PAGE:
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Censors lighten their touch on Myanmar's media

Myanmar's press has long been heavily restricted. But as the government promotes reforms, articles about just-released political prisoners and upcoming elections are getting into print.

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Before elections, the parliament is slated to discuss the possibility of a new media law during the coming weeks – the next set of hoped-for changes in a reforming Myanmar.

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Until now, none of Myanmar’s recent media reforms have been fortified with actual amendments to existing legislation.

In the small, fan-cooled first-floor office of Myanmar Dhana magazine, editor Thiha Saw says official reform would be a major leap for media. “Hopefully the government will scrap the censor, they have said they will do so.”

A journalist from Myanmar Post, again asking not to be named, said he has concerns about some of the broad outlines of the proposed media law. So far, he says, “it does not make clear what can be published online."

Mr. Thiha Saw says, “We have to play some kind of guessing game, as we don't yet know what will be in the law.”

Publishers say an ideal law would drop censorship, and also allow daily newspapers in Myanmar, where newspapers can publish only once a week at the moment. 

“It will be a challenge for our resources, but one we are eager to face,” says Thiha Saw, who also publishes a weekly news journal called Open News.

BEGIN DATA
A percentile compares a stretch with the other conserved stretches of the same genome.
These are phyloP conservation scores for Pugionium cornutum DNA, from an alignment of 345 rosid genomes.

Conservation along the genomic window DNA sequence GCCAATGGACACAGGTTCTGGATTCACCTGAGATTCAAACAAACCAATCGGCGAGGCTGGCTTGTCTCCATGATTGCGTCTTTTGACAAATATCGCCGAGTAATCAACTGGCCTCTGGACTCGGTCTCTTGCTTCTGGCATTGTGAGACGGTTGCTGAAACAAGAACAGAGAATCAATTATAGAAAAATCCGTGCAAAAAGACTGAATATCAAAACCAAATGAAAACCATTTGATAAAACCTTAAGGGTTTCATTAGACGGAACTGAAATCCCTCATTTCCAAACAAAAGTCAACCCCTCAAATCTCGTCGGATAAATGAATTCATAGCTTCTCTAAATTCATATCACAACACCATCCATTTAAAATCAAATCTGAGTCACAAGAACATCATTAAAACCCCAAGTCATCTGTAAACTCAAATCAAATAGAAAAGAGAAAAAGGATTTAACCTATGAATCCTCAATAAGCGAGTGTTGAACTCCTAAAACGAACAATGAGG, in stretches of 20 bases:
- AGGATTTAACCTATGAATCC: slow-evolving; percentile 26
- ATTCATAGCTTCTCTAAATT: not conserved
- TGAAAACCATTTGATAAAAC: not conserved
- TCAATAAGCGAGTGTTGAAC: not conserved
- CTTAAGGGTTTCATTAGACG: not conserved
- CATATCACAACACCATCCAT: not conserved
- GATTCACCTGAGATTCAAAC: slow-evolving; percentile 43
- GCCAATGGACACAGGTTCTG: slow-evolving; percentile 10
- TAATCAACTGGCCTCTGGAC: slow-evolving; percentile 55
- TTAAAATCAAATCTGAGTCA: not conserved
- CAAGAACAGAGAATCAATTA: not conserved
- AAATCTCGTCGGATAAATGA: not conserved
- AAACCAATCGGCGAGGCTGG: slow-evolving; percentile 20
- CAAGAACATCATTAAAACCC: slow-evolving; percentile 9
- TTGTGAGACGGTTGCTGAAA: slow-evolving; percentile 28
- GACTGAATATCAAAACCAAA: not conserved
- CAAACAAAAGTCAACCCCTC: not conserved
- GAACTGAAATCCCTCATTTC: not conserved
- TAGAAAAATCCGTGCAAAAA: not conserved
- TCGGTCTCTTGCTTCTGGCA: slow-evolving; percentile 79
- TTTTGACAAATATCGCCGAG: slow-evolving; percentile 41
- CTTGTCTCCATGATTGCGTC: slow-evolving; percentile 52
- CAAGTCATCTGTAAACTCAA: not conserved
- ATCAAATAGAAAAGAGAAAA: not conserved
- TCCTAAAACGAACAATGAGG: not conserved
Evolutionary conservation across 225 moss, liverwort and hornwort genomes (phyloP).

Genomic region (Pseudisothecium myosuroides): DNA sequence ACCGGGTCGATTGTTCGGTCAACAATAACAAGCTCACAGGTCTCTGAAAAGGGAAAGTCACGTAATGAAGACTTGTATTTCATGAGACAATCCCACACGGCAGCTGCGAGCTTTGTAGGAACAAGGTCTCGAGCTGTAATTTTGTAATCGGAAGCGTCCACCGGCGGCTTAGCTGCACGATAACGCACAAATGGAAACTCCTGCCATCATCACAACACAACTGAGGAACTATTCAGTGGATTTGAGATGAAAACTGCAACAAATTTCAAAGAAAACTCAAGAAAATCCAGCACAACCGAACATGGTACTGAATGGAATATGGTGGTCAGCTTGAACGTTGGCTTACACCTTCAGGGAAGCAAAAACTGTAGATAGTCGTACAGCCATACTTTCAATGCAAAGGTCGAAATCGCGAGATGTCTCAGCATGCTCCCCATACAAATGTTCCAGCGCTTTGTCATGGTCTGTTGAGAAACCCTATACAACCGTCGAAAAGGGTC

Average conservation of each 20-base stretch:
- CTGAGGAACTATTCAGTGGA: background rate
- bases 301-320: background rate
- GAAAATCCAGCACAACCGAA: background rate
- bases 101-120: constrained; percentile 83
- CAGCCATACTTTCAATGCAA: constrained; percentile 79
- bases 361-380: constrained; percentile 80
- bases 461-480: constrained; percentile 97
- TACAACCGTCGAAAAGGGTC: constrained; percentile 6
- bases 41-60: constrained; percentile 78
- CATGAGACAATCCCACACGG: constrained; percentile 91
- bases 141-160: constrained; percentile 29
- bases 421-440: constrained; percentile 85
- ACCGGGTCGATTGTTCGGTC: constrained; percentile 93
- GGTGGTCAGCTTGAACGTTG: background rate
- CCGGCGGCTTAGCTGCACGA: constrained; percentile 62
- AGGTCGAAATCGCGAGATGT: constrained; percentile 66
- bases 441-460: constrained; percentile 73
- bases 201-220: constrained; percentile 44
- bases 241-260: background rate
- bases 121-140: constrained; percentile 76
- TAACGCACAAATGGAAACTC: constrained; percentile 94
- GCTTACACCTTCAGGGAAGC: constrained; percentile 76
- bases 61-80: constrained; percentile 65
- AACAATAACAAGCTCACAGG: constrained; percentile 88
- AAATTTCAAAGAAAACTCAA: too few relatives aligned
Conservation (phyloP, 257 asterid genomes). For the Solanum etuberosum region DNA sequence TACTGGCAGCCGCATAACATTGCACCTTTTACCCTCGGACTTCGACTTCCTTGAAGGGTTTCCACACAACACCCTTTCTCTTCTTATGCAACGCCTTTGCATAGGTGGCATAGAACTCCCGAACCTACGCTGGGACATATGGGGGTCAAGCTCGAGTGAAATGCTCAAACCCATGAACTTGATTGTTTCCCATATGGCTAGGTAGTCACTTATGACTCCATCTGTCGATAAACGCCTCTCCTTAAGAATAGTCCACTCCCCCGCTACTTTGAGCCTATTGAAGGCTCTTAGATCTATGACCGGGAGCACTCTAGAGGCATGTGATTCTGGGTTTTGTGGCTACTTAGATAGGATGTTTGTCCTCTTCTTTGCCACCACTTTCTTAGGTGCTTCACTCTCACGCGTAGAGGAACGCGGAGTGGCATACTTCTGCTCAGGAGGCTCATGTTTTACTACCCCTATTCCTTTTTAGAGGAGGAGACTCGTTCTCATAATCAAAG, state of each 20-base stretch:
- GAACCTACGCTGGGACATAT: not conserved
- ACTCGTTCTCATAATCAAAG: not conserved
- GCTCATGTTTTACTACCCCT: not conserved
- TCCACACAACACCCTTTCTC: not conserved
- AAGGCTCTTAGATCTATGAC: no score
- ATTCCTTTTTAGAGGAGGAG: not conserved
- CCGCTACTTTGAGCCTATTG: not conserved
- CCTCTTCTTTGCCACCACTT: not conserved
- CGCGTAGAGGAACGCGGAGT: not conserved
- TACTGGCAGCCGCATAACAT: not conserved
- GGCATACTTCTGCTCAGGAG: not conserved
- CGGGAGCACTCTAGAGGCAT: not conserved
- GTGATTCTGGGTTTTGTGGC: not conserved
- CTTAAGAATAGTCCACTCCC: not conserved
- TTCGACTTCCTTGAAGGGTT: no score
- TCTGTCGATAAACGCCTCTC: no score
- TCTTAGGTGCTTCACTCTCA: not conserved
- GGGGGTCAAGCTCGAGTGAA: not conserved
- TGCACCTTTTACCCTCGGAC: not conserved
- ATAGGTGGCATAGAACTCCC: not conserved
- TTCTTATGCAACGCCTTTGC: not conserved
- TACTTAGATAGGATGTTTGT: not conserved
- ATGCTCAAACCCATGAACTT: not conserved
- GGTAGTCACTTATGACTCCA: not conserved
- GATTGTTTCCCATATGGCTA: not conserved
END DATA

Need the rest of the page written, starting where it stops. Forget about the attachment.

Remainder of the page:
Khin Maung Swe, head of the opposition National Democratic Force (NDF), stressed that daily newspapers could help people in remote rural areas know more about what was happening in their country.

On top of that, because the market is restricted to weeklies, they are something of a niche product, and relatively expensive.  If the law is changed to allow dailies, it would mean publishers could produce more, sell more, have a wider reach, and hence, presumably, price them more cheaply.

"Right now, the weekly journals only sell in the cities and towns, and they are too expensive," says Mr. Khin Maung Swe. "Perhaps daily papers could sell more widely and for a lower price that people can afford, like 100 or 150 kyat [about 15 cents]."

More news freedom

BBC and VOA Myanmar language services have typically been denied access to the country in the past, but both had representatives at a rare media conference held in Yangon earlier this week.

And in another indication that the Myanmar's media is becoming freer –  there is talk of the possible return of exiled journalists and publications run by activists who fled repression at home. 

In the past, Myanmar's authorities jailed journalists working undercover in Myanmar for exiled media groups such as Democratic Voice of Burma.

Now, Mizzima, a New Delhi-based news service focused on Myanmar, is in discussions with the Myanmar authorities about opening a bureau in the country.

“It is good if they come back, as it shows the situation for media here is improving,” says Myint Kyaw. 

Thiha Saw cautions that even after the proposed reforms, Myanmar is unlikely to have an unfettered press. “There will still be some government controls here, despite the changes taking place,” he says. "We will have more press freedom here, but it will not be like the US or the UK."

Why is Myanmar making these changes?  5 countries with the longest ongoing US sanctions

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